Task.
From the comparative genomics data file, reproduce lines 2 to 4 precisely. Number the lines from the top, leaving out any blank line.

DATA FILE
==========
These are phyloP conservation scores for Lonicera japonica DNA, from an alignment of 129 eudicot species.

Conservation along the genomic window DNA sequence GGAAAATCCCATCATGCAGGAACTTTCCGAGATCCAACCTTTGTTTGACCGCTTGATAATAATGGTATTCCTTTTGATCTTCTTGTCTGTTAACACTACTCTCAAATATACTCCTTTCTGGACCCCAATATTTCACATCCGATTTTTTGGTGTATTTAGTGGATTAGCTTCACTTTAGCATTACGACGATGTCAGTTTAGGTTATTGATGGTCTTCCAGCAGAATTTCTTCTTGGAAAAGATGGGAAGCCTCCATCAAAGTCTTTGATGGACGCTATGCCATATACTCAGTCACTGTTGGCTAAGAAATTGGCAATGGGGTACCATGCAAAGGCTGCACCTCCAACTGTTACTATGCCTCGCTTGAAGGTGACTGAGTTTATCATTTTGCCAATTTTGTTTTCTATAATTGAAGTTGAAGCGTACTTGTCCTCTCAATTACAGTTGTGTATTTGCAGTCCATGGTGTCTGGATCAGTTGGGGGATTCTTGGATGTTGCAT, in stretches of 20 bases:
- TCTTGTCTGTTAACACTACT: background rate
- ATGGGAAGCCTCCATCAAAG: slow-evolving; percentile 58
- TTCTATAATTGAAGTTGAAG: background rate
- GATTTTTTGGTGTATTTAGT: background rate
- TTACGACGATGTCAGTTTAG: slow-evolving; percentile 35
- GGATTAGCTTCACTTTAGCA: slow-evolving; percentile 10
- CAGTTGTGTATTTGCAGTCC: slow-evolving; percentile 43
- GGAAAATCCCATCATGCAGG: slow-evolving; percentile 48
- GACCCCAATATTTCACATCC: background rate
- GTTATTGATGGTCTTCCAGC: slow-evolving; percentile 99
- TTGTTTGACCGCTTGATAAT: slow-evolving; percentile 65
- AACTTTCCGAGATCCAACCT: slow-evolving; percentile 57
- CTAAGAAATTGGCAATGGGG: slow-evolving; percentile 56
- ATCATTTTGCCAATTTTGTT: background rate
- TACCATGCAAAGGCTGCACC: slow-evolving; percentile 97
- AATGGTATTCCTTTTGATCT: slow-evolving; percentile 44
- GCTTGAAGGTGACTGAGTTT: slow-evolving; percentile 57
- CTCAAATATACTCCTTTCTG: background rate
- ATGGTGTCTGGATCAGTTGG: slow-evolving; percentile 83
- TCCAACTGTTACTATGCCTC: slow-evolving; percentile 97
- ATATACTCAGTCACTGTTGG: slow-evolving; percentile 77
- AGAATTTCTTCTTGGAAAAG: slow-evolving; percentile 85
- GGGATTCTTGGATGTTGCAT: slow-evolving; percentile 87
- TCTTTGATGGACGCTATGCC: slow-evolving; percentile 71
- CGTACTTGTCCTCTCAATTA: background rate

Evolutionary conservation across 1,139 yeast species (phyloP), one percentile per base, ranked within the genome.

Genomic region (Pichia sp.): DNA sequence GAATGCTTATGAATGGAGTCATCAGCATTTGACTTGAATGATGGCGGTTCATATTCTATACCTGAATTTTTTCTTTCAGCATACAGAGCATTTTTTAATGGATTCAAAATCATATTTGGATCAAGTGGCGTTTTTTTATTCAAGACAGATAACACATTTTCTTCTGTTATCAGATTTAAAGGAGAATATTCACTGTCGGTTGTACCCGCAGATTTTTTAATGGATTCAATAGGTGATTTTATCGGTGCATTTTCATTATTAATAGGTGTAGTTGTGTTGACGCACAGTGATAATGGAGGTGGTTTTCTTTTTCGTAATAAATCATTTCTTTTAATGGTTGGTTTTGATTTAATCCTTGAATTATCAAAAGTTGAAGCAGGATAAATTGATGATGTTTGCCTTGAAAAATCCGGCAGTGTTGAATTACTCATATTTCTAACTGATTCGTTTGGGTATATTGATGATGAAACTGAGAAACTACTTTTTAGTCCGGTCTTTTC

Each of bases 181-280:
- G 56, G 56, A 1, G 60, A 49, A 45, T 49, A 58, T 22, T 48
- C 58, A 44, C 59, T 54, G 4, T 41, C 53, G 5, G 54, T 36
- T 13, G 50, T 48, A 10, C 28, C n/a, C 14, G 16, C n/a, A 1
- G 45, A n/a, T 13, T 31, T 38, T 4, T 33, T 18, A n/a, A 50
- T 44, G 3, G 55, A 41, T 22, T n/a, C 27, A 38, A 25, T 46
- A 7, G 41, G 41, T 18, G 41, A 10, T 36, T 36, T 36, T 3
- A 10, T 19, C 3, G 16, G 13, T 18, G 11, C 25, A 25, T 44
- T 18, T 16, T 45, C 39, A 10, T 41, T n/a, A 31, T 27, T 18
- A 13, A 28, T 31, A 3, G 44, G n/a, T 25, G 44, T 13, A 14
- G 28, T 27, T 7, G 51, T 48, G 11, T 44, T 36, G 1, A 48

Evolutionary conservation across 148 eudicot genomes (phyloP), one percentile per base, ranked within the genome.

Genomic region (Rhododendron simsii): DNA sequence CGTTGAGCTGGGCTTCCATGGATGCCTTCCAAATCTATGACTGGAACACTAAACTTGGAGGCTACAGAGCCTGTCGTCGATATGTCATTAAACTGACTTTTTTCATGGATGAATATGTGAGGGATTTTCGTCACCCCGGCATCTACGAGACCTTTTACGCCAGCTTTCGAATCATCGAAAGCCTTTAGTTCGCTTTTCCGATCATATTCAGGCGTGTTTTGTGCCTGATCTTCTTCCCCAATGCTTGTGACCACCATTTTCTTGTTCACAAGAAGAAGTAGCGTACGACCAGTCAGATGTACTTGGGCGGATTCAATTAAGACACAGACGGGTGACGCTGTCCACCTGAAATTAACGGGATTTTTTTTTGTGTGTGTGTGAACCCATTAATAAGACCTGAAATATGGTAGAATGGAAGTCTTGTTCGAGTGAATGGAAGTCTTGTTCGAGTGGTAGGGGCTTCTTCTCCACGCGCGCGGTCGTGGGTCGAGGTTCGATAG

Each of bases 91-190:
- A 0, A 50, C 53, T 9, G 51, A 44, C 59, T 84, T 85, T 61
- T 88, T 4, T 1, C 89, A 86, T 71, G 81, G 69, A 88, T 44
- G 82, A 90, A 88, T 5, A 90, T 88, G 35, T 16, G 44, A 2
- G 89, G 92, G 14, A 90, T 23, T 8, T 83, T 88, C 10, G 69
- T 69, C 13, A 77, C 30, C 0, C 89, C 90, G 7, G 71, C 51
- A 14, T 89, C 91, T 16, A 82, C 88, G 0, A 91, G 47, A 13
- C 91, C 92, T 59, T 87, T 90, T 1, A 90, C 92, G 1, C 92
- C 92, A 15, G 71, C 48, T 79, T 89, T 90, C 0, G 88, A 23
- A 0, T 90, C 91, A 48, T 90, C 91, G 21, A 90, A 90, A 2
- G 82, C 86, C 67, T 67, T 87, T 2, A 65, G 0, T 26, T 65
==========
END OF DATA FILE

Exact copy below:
Conservation along the genomic window DNA sequence GGAAAATCCCATCATGCAGGAACTTTCCGAGATCCAACCTTTGTTTGACCGCTTGATAATAATGGTATTCCTTTTGATCTTCTTGTCTGTTAACACTACTCTCAAATATACTCCTTTCTGGACCCCAATATTTCACATCCGATTTTTTGGTGTATTTAGTGGATTAGCTTCACTTTAGCATTACGACGATGTCAGTTTAGGTTATTGATGGTCTTCCAGCAGAATTTCTTCTTGGAAAAGATGGGAAGCCTCCATCAAAGTCTTTGATGGACGCTATGCCATATACTCAGTCACTGTTGGCTAAGAAATTGGCAATGGGGTACCATGCAAAGGCTGCACCTCCAACTGTTACTATGCCTCGCTTGAAGGTGACTGAGTTTATCATTTTGCCAATTTTGTTTTCTATAATTGAAGTTGAAGCGTACTTGTCCTCTCAATTACAGTTGTGTATTTGCAGTCCATGGTGTCTGGATCAGTTGGGGGATTCTTGGATGTTGCAT, in stretches of 20 bases:
- TCTTGTCTGTTAACACTACT: background rate
- ATGGGAAGCCTCCATCAAAG: slow-evolving; percentile 58